I grew up playing sports in the Texas Panhandle. On my bedroom wall, I had a plaque inscribed with a then-famous Grantland Rice saying: “For when the one great scorer comes to write against your name, he marks — not that you won or lost — but how you played the game.”

I’d like to think I took that value to heart.

In 1972, my ability to throw a football, and a decent SAT score, earned me an appointment to the Air Force Academy. On the field, “how I played the game” warranted only a two-year intercollegiate career.

Off the field, I persevered to graduate. I attribute that in large part to my early-ingrained respect for how I (in the broader sense) “played the game.”

At the Air Force Academy, how you were supposed to play the game was codified in the cadet honor code:

We will not lie, steal, or cheat, nor tolerate among us anyone who does.

Those first three will-nots were straightforward enough. The sticky wicket was that toleration thing, which meant that if we knew of an honor violation, we were bound by the code to report it.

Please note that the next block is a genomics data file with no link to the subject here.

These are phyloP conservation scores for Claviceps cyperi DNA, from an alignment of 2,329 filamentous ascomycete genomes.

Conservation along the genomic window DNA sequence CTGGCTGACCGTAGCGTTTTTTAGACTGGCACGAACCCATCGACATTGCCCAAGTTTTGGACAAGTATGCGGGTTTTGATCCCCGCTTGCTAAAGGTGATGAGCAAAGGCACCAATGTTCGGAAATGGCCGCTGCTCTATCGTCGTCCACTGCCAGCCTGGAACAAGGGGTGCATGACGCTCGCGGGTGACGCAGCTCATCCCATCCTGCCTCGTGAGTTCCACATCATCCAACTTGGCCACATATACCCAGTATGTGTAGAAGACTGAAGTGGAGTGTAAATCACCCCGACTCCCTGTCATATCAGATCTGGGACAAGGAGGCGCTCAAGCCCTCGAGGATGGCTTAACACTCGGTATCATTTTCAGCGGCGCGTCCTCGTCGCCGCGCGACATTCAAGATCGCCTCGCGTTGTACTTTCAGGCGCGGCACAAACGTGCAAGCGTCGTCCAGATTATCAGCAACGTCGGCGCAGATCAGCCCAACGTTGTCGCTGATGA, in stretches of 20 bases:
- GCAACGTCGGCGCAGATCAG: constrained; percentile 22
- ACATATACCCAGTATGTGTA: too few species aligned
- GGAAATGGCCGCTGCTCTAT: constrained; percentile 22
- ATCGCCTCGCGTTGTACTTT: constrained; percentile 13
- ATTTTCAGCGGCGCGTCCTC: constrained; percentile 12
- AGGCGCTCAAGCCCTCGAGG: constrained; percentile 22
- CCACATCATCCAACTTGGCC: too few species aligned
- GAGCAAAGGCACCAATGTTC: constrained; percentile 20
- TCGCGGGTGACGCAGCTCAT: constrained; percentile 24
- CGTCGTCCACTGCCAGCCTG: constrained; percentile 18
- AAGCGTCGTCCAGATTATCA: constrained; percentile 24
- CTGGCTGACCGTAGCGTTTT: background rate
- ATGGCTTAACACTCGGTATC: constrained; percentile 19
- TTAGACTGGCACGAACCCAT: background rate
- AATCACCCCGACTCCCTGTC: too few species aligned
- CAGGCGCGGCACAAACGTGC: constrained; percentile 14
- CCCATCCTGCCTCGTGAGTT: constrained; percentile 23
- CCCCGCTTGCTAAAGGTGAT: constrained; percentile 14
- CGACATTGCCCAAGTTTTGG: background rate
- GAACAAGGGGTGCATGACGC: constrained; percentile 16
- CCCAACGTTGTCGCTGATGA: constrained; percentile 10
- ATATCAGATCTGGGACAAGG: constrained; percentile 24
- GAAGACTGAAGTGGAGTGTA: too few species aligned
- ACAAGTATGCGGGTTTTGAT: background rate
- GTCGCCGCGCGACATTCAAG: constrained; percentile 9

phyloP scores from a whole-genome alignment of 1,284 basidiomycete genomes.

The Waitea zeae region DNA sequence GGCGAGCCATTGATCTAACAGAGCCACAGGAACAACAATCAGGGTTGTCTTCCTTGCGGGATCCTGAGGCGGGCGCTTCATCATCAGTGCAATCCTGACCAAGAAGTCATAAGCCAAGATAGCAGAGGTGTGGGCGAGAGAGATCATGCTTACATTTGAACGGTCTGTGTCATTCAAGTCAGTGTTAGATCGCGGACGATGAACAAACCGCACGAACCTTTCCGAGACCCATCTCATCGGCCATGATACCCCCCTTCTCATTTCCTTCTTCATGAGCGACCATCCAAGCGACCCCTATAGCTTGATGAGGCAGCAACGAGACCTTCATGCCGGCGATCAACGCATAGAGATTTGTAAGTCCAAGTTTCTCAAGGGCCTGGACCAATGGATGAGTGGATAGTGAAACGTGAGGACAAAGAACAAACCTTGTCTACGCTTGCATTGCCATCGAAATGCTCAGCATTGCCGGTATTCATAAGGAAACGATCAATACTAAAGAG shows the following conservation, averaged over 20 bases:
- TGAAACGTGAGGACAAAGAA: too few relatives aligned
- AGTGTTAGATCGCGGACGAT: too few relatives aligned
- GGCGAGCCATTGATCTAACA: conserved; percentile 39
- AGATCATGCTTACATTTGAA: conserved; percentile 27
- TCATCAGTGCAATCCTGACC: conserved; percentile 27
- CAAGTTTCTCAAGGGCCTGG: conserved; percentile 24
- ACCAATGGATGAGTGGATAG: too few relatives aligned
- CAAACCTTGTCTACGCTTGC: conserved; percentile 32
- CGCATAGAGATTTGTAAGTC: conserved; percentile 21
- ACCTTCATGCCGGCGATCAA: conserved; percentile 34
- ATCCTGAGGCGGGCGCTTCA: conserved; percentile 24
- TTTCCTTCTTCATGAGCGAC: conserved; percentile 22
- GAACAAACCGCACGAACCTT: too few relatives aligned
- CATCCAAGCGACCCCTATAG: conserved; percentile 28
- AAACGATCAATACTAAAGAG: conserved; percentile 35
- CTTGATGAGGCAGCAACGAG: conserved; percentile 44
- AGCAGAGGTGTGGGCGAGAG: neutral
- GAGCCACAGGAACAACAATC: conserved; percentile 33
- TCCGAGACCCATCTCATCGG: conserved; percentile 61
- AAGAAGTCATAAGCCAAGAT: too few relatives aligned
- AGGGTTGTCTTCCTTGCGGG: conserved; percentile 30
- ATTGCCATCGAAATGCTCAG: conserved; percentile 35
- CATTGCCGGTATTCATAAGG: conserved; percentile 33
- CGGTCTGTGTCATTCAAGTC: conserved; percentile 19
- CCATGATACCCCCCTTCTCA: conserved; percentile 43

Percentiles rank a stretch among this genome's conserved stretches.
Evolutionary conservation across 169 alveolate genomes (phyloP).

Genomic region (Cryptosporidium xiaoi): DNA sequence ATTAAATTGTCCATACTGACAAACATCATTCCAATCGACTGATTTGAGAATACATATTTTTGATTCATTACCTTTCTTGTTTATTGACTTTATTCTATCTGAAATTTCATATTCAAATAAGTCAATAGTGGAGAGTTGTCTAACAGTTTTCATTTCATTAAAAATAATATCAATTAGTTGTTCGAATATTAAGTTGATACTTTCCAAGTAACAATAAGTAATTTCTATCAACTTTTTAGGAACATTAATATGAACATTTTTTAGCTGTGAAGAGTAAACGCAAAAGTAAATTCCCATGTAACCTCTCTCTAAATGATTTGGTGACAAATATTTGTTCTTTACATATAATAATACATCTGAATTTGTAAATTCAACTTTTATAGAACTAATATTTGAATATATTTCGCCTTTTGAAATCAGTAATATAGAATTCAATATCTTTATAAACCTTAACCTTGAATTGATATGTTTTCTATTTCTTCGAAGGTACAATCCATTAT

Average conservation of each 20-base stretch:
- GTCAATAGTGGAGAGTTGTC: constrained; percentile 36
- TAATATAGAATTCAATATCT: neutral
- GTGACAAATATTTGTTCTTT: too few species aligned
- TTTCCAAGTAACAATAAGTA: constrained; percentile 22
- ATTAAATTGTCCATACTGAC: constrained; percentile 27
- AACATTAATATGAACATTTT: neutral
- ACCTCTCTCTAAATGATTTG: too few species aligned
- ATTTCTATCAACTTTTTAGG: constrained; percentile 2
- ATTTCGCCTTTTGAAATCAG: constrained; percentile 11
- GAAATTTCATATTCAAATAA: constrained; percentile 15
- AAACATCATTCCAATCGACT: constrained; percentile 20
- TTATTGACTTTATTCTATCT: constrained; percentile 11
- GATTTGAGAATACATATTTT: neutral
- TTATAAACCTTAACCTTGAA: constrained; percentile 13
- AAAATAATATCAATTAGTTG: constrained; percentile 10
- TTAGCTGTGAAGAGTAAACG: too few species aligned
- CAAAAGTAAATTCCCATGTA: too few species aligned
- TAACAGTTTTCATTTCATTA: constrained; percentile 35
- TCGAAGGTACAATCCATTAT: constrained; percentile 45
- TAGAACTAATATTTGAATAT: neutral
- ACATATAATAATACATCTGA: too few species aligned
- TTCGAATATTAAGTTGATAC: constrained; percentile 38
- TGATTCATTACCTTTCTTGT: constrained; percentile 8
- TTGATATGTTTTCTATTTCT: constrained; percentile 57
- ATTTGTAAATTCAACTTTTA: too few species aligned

If we didn’t report it — if we tolerated a violation — we could be judged as guilty as the deed-doer, and expelled just as quickly.

What’s up with that?

I recollect the rationale as this: Honorable behavior breeds honorable behavior. Tolerating dishonorable behavior breeds more dishonorable behavior. Dishonorable behavior acts as an invasive cancer, eating away at integrity, trust, confidence and respect. It jeopardizes mission and thwarts duty.

In effect, the toleration clause means that honor trumps loyalty. Misguided loyalty results in blind faith. Trust rooted in honor is fully deserved and rewarded.

Simply not violating the will-nots doesn’t ensure that one has internalized a sense of honor — but it’s a start. The “end game” of the honor code is to develop officers, commanders and leaders whose character is clearly above reproach. “How you play the game” is integral to reaching the end game; the end is defined by the how.

Granted, some Air Force Academy cadets, and graduates, have not always brought honor to their institution. Periodic cheating scandals and worse, including the sexual assaults of recent years, cannot be condoned, rationalized or in any way tolerated.

But for those who continue at the service academies in Colorado Springs, West Point and Annapolis, honor is still taught and valued as the bedrock of their institutional cultures. At least they’re trying.